SATERN: Salvation Army Team Emergency Radio Network. I can best describe this as a Christian Red Cross, only with a better reputation than the original. SATERN is "dedicated to assisting the Salvation Army during times of Emergency...[to] provide all possible forms of communication when normal communications are impossible...". Believers in the Rabbi and carpenter from Samaria, have at it.

HURRICANE WATCH NET: Skywarn for the Atlantic and Gulf Coasts. Like Tornadoes, except...bigger in diameter. And very destructive. Not very applicable to Minnesota.

 

RF noise between a transceiver and computer

As noted in the instructions for setting up the TS-590SG to use digital modes on a Mac Mini, there is an increase in RF noise when the USB cable is connected between the Kenwood and the Mac Mini, through the SignaLink USB, and with a DB-9 serial cable to a USB to Serial adapter. I also tried connecting the serial cable to a Lenovo desktop - and even though the desktop was off, there was still an increase in noise. This leads me to think it is the cable itself that is coupling the noise to the Kenwood. Here are three possibilities of mitigating the interference:

  1. Use a shielded cable, ensuring the shield has continuity between connectors; and
  2. Ensure both the transceiver and the computer have a common ground.
  3. Use a laptop that isn't connected to the power lines.

The first alternative ensures the transmission of the interference from the computer to the transceiver. The second didn't work. The third....worked.

I was able to test the third alternative with a recent MacBook Pro. There was minimal additional interference (if at all) and I was able to install the USB drivers, download fldigi and WSJT-X, and get on the air. When the charger is connected, it will show a frequency dependent increase of an RF noise level of S2.

Conclusion: Use a laptop for digital modes to minimize or almost eliminate RF interference.

 

 

 

Kenwood TS-590SG and Fldigi on a Mac

Configured on a Mac mini (Mid 2011) running El Capitan, 10.11.5.

Note: The output audio will default to the headphone jack at random. Read about the problem with USB audio codecs and Mac audio here.

On the Mac:

1. Download the Silicon Labs USB to UART bridge drivers here and install.
2. Connect a USB cable to any USB port on the Mac. DO NOT connect to the TS-590SG.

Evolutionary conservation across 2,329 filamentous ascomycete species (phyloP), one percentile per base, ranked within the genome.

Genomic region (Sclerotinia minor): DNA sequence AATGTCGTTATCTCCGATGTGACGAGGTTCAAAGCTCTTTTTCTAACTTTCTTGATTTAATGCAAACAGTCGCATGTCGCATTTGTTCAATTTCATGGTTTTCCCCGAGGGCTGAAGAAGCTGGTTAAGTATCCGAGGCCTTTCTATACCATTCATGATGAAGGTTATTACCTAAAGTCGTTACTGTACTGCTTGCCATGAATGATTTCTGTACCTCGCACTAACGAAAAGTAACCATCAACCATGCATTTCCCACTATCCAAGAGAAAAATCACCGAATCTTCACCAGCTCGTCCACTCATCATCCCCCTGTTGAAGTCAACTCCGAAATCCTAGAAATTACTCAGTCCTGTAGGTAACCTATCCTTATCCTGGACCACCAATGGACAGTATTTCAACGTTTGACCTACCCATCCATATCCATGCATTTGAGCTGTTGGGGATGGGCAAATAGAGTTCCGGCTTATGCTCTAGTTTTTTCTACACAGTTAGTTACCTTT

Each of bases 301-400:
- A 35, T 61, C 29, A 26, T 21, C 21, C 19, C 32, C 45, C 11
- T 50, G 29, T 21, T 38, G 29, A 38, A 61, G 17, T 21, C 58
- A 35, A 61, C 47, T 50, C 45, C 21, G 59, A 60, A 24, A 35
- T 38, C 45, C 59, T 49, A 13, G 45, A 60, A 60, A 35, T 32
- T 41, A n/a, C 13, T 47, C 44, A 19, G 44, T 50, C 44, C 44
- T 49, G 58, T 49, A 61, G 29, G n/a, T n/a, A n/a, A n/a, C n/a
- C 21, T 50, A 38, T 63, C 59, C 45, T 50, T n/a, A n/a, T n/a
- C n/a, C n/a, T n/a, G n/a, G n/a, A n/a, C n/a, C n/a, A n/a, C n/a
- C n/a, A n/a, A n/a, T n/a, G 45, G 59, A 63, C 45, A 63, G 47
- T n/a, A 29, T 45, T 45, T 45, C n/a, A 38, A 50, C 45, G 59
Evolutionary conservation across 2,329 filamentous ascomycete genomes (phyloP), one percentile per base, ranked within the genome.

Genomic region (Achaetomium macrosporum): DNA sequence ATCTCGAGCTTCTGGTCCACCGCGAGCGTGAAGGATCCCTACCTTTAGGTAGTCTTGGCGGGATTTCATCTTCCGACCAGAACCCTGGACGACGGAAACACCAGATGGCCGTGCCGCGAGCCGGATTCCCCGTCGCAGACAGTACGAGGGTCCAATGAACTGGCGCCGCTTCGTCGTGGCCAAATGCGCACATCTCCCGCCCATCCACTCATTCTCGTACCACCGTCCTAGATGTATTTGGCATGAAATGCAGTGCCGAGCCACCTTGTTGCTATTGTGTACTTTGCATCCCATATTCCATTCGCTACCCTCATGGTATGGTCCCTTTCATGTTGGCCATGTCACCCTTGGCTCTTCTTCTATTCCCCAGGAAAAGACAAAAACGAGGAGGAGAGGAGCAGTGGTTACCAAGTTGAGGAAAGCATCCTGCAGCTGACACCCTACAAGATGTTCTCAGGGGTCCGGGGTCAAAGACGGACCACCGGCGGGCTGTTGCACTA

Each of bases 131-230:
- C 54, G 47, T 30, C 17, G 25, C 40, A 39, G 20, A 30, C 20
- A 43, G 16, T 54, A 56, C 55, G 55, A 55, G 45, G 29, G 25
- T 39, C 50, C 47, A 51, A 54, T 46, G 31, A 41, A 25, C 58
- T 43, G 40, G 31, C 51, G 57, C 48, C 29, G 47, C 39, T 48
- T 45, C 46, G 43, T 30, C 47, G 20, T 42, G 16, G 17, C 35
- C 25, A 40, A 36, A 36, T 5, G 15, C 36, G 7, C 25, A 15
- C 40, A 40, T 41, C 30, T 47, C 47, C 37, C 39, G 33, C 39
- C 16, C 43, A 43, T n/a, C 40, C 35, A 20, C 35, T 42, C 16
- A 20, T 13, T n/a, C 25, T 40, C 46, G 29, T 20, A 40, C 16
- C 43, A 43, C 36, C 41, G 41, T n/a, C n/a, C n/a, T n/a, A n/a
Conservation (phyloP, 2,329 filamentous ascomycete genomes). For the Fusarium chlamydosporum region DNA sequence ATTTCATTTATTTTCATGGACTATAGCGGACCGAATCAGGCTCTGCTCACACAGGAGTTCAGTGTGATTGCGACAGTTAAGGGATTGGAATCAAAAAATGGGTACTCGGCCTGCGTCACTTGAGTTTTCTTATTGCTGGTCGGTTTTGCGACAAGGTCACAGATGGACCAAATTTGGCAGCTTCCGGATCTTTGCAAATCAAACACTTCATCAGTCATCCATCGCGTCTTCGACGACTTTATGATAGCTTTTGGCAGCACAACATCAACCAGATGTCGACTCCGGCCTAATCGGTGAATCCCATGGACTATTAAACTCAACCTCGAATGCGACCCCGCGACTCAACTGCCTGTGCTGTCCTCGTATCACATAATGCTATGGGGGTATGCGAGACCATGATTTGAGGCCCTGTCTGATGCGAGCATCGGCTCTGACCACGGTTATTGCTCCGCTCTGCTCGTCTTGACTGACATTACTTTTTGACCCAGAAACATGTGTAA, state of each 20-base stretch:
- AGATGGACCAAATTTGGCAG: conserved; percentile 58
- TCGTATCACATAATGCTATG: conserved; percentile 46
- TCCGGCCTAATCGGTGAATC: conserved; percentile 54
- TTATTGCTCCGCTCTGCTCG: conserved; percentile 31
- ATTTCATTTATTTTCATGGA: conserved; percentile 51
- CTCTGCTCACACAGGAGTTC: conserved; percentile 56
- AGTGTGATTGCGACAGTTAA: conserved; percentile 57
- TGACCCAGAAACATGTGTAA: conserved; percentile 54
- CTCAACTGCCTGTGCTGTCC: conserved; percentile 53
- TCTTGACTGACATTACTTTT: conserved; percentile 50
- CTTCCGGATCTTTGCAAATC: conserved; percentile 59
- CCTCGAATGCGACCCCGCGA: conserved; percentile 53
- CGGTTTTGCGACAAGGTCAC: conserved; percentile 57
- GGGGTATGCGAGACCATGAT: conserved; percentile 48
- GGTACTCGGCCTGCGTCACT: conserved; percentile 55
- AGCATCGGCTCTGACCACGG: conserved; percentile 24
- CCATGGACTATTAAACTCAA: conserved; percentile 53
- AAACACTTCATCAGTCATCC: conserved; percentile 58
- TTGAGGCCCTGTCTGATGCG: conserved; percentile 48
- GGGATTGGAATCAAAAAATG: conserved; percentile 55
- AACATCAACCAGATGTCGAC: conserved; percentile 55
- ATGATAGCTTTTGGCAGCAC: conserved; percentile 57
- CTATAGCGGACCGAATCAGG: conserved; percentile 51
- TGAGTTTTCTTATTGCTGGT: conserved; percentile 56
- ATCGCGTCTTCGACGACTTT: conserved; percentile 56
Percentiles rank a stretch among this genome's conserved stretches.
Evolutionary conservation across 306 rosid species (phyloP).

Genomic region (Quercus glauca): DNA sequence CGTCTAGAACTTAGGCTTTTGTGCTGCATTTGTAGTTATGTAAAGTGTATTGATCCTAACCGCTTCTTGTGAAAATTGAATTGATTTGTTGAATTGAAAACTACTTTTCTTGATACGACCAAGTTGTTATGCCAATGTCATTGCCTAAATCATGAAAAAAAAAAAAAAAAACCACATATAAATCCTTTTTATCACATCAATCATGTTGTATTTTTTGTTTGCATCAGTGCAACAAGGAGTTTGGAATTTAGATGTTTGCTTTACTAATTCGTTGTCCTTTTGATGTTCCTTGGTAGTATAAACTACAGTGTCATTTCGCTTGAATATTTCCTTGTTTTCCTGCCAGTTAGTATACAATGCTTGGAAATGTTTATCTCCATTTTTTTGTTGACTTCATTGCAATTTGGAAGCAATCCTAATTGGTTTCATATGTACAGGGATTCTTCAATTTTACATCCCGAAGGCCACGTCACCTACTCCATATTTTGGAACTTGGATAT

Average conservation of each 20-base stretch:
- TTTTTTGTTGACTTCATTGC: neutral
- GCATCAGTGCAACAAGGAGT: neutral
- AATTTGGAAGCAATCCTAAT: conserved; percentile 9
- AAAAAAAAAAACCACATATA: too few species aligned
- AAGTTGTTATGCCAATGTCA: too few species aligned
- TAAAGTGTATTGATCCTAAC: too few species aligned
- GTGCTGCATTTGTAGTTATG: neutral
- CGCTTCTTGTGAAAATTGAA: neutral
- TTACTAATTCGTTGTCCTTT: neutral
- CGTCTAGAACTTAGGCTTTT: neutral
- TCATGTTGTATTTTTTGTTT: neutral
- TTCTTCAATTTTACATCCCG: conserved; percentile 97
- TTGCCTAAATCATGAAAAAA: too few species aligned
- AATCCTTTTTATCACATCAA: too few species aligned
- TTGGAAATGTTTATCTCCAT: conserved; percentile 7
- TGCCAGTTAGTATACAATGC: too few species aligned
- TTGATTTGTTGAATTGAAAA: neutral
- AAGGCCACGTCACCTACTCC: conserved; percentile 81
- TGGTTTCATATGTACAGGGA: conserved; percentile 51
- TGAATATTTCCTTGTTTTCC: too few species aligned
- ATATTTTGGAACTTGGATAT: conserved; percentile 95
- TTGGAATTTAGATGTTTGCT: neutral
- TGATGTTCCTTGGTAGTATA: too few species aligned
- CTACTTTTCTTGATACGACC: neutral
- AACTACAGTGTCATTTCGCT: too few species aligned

On the TS-590SG:

3. Make sure a dummy load is present on the antenna connector, power on the TS-590SG and set the power output to 5 watts.
4. Press the Menu key.
5. Use the “MULTI/CH” selector and go to number 68, “USB PORT BAUDRATE”.
6. Use the UP/DOWN buttons and select 57600.
7. Use the “MULTI/CH” selector and go to number 69, “AUDIO INPUT LINE SELECTION FOR DATA COMMUNICATIONS”.
8. Use the UP/DOWN buttons and select “USB”.
9. Use the “MULTI/CH” selector and go to number 70, “SOURCE OF SEND/PTT TRANSMISSION”.
10. Use the UP/DOWN buttons and select “REAR”.
11. Use the “MULTI/CH” selector and go to number 76, “VOX OPERATION WITH DATA INPUT”.
12. Use the UP/DOWN buttons and select “ON”.
13. Press the MENU key to save and exit.
14. Turn off the TS-590SG.
15. Connect the USB cable to the rear USB connector on the TS-590SG.
16. Turn on the TS-590SG.

Go back to the Mac:

17. Open System Preferences.
18. Click on Sound.
19. Click on the Input tab. You should see “USB Audio CODEC”. Select the device. You should see the bars move with sound input.
20. Click on the Sound Effects tab. Using the "Play sound effects through" drop down menu, DO NOT choose "USB Audio CODEC". Click on the Output tab. You should see “USB Audio CODEC”. Select the device.
21. Close System Preferences.

Install Fldigi:

22. Download and install Fldigi.
23. Open Fldigi. You will see the Fldigi configuration wizard. Click “Next”.
24. Enter your station information. Click ”Next”.
25. On the Device tab, check the PortAudio box. Select “USB Audio CODEC for both Capture and Playback. Click “Next”.
26. Click on the Hamlib tab.
27. From the “Rig” drop down menu, select “Kenwood TS-590S (Beta)”.
28. From the “Device” drop down menu, select “/dev/cu.SLAB_USBtoUART”.
29. From the “Baud rate” drop down menu, select “57600”.
30. Make sure Stopbits is 1 and Sideband is “Rig mode”.
31. Make sure the “Use Hamlib” box is checked.
32. The letters on the “Initialize” button at the lower right will be red. Click on it. The red  letters will turn to black and the frequency display behind the Wizard will reflect the rig’s current dial frequency. Click on “Next”.
33. Update the frequencies using your choice of data source. Click “Finish”.
34. Click on the Configure menu in the main window and Save Config.
35. Read the instructions for Fldigi and connect to your antenna.

That’s it! :-)

Note: A Mac Mini will generate S3 RF noise regardless if you are connected to the USB port through a SignaLink, or through the DB-9 connector, depending on the band.

Kenwood TS-590SG and WSJT-X on a Mac

Configured on a Mac mini (Mid 2011) running El Capitan, 10.11.5.

Note: The output audio will default to the headphone jack at random. There is a USB audio codec - Mac audio bug (at least on OS 10.11.5).

On the Mac:

1. Download the Silicon Labs USB to UART bridge drivers here and install.
2. Connect a USB cable to any USB port on the Mac. DO NOT connect to the TS-590SG.

On the TS-590SG:

3. Make sure a dummy load is present on the antenna connector, power on the TS-590SG and set the power output to 5 watts.
4. Press the Menu key.
5. Use the “MULTI/CH” selector and go to number 68, “USB PORT BAUDRATE”.
6. Use the UP/DOWN buttons and select 57600.
7. Use the “MULTI/CH” selector and go to number 69, “AUDIO INPUT LINE SELECTION FOR DATA COMMUNICATIONS”.
8. Use the UP/DOWN buttons and select “USB”.
9. Use the “MULTI/CH” selector and go to number 70, “SOURCE OF SEND/PTT TRANSMISSION”.
10. Use the UP/DOWN buttons and select “REAR”.
11. Use the “MULTI/CH” selector and go to number 76, “VOX OPERATION WITH DATA INPUT”.
12. Use the UP/DOWN buttons and select “ON”.
13. Press the MENU key to save and exit.